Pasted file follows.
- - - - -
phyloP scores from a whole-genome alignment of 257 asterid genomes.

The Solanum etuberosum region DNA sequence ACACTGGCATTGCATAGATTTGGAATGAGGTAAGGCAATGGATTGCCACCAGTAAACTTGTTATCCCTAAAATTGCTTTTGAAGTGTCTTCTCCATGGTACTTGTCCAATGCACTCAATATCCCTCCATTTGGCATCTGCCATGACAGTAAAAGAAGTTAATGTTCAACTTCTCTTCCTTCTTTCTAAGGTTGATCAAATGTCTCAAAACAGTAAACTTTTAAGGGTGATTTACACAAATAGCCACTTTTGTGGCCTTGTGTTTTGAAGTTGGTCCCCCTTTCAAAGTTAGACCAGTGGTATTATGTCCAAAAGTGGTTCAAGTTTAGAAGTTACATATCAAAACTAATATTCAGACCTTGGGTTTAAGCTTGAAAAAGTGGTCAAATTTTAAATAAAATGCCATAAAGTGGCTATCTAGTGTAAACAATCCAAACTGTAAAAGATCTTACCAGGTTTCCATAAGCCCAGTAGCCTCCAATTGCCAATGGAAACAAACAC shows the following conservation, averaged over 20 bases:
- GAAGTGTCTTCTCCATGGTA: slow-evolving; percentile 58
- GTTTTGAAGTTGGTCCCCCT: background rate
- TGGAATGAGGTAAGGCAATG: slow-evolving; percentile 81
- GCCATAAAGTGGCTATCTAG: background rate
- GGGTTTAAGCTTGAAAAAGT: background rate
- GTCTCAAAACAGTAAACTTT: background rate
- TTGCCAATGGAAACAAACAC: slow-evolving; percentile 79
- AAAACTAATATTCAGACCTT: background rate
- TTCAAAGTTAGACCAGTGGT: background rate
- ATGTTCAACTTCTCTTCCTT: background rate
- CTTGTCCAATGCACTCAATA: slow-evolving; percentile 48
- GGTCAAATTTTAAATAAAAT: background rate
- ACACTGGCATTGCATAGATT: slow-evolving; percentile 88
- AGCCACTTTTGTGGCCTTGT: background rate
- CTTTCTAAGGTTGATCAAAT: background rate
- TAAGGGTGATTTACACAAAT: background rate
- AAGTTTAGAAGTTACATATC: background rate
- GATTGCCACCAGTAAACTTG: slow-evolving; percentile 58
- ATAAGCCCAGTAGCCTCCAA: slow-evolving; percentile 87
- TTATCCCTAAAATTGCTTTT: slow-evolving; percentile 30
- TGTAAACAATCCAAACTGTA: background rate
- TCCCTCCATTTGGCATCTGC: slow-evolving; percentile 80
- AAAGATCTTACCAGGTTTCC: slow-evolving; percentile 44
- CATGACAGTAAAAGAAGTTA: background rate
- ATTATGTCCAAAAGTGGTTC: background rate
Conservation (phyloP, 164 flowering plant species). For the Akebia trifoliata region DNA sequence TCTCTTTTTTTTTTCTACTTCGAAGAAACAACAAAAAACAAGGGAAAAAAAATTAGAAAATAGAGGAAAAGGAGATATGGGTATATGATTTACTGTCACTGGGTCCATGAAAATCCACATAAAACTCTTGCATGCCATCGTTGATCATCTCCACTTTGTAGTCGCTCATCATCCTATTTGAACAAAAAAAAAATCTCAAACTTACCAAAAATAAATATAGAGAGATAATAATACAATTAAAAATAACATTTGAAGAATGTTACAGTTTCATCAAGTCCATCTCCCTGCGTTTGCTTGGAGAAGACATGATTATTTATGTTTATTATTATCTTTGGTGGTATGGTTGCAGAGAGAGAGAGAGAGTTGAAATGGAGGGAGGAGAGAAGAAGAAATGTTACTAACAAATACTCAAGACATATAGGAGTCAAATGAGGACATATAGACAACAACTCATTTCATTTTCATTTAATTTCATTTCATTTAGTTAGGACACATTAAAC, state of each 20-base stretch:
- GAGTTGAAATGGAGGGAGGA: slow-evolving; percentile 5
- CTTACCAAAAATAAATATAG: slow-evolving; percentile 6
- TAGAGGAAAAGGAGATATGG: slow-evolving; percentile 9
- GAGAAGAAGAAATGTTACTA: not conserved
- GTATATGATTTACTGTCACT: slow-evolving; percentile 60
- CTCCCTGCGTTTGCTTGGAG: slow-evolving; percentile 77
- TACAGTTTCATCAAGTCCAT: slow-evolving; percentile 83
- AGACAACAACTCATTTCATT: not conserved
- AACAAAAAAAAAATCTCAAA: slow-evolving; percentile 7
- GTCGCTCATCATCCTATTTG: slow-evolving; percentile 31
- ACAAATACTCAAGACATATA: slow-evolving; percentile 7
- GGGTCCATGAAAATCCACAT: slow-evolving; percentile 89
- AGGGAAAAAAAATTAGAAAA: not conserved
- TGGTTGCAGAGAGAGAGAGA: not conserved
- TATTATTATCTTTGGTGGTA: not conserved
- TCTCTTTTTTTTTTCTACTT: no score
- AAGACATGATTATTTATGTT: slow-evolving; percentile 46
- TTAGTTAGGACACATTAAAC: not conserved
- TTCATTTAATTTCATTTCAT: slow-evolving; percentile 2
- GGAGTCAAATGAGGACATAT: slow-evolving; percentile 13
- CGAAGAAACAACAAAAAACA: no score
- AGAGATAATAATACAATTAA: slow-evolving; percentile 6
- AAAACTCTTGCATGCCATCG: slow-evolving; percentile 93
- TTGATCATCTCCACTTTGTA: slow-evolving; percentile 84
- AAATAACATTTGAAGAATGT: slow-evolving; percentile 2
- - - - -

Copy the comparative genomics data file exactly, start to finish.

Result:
phyloP scores from a whole-genome alignment of 257 asterid genomes.

The Solanum etuberosum region DNA sequence ACACTGGCATTGCATAGATTTGGAATGAGGTAAGGCAATGGATTGCCACCAGTAAACTTGTTATCCCTAAAATTGCTTTTGAAGTGTCTTCTCCATGGTACTTGTCCAATGCACTCAATATCCCTCCATTTGGCATCTGCCATGACAGTAAAAGAAGTTAATGTTCAACTTCTCTTCCTTCTTTCTAAGGTTGATCAAATGTCTCAAAACAGTAAACTTTTAAGGGTGATTTACACAAATAGCCACTTTTGTGGCCTTGTGTTTTGAAGTTGGTCCCCCTTTCAAAGTTAGACCAGTGGTATTATGTCCAAAAGTGGTTCAAGTTTAGAAGTTACATATCAAAACTAATATTCAGACCTTGGGTTTAAGCTTGAAAAAGTGGTCAAATTTTAAATAAAATGCCATAAAGTGGCTATCTAGTGTAAACAATCCAAACTGTAAAAGATCTTACCAGGTTTCCATAAGCCCAGTAGCCTCCAATTGCCAATGGAAACAAACAC shows the following conservation, averaged over 20 bases:
- GAAGTGTCTTCTCCATGGTA: slow-evolving; percentile 58
- GTTTTGAAGTTGGTCCCCCT: background rate
- TGGAATGAGGTAAGGCAATG: slow-evolving; percentile 81
- GCCATAAAGTGGCTATCTAG: background rate
- GGGTTTAAGCTTGAAAAAGT: background rate
- GTCTCAAAACAGTAAACTTT: background rate
- TTGCCAATGGAAACAAACAC: slow-evolving; percentile 79
- AAAACTAATATTCAGACCTT: background rate
- TTCAAAGTTAGACCAGTGGT: background rate
- ATGTTCAACTTCTCTTCCTT: background rate
- CTTGTCCAATGCACTCAATA: slow-evolving; percentile 48
- GGTCAAATTTTAAATAAAAT: background rate
- ACACTGGCATTGCATAGATT: slow-evolving; percentile 88
- AGCCACTTTTGTGGCCTTGT: background rate
- CTTTCTAAGGTTGATCAAAT: background rate
- TAAGGGTGATTTACACAAAT: background rate
- AAGTTTAGAAGTTACATATC: background rate
- GATTGCCACCAGTAAACTTG: slow-evolving; percentile 58
- ATAAGCCCAGTAGCCTCCAA: slow-evolving; percentile 87
- TTATCCCTAAAATTGCTTTT: slow-evolving; percentile 30
- TGTAAACAATCCAAACTGTA: background rate
- TCCCTCCATTTGGCATCTGC: slow-evolving; percentile 80
- AAAGATCTTACCAGGTTTCC: slow-evolving; percentile 44
- CATGACAGTAAAAGAAGTTA: background rate
- ATTATGTCCAAAAGTGGTTC: background rate
Conservation (phyloP, 164 flowering plant species). For the Akebia trifoliata region DNA sequence TCTCTTTTTTTTTTCTACTTCGAAGAAACAACAAAAAACAAGGGAAAAAAAATTAGAAAATAGAGGAAAAGGAGATATGGGTATATGATTTACTGTCACTGGGTCCATGAAAATCCACATAAAACTCTTGCATGCCATCGTTGATCATCTCCACTTTGTAGTCGCTCATCATCCTATTTGAACAAAAAAAAAATCTCAAACTTACCAAAAATAAATATAGAGAGATAATAATACAATTAAAAATAACATTTGAAGAATGTTACAGTTTCATCAAGTCCATCTCCCTGCGTTTGCTTGGAGAAGACATGATTATTTATGTTTATTATTATCTTTGGTGGTATGGTTGCAGAGAGAGAGAGAGAGTTGAAATGGAGGGAGGAGAGAAGAAGAAATGTTACTAACAAATACTCAAGACATATAGGAGTCAAATGAGGACATATAGACAACAACTCATTTCATTTTCATTTAATTTCATTTCATTTAGTTAGGACACATTAAAC, state of each 20-base stretch:
- GAGTTGAAATGGAGGGAGGA: slow-evolving; percentile 5
- CTTACCAAAAATAAATATAG: slow-evolving; percentile 6
- TAGAGGAAAAGGAGATATGG: slow-evolving; percentile 9
- GAGAAGAAGAAATGTTACTA: not conserved
- GTATATGATTTACTGTCACT: slow-evolving; percentile 60
- CTCCCTGCGTTTGCTTGGAG: slow-evolving; percentile 77
- TACAGTTTCATCAAGTCCAT: slow-evolving; percentile 83
- AGACAACAACTCATTTCATT: not conserved
- AACAAAAAAAAAATCTCAAA: slow-evolving; percentile 7
- GTCGCTCATCATCCTATTTG: slow-evolving; percentile 31
- ACAAATACTCAAGACATATA: slow-evolving; percentile 7
- GGGTCCATGAAAATCCACAT: slow-evolving; percentile 89
- AGGGAAAAAAAATTAGAAAA: not conserved
- TGGTTGCAGAGAGAGAGAGA: not conserved
- TATTATTATCTTTGGTGGTA: not conserved
- TCTCTTTTTTTTTTCTACTT: no score
- AAGACATGATTATTTATGTT: slow-evolving; percentile 46
- TTAGTTAGGACACATTAAAC: not conserved
- TTCATTTAATTTCATTTCAT: slow-evolving; percentile 2
- GGAGTCAAATGAGGACATAT: slow-evolving; percentile 13
- CGAAGAAACAACAAAAAACA: no score
- AGAGATAATAATACAATTAA: slow-evolving; percentile 6
- AAAACTCTTGCATGCCATCG: slow-evolving; percentile 93
- TTGATCATCTCCACTTTGTA: slow-evolving; percentile 84
- AAATAACATTTGAAGAATGT: slow-evolving; percentile 2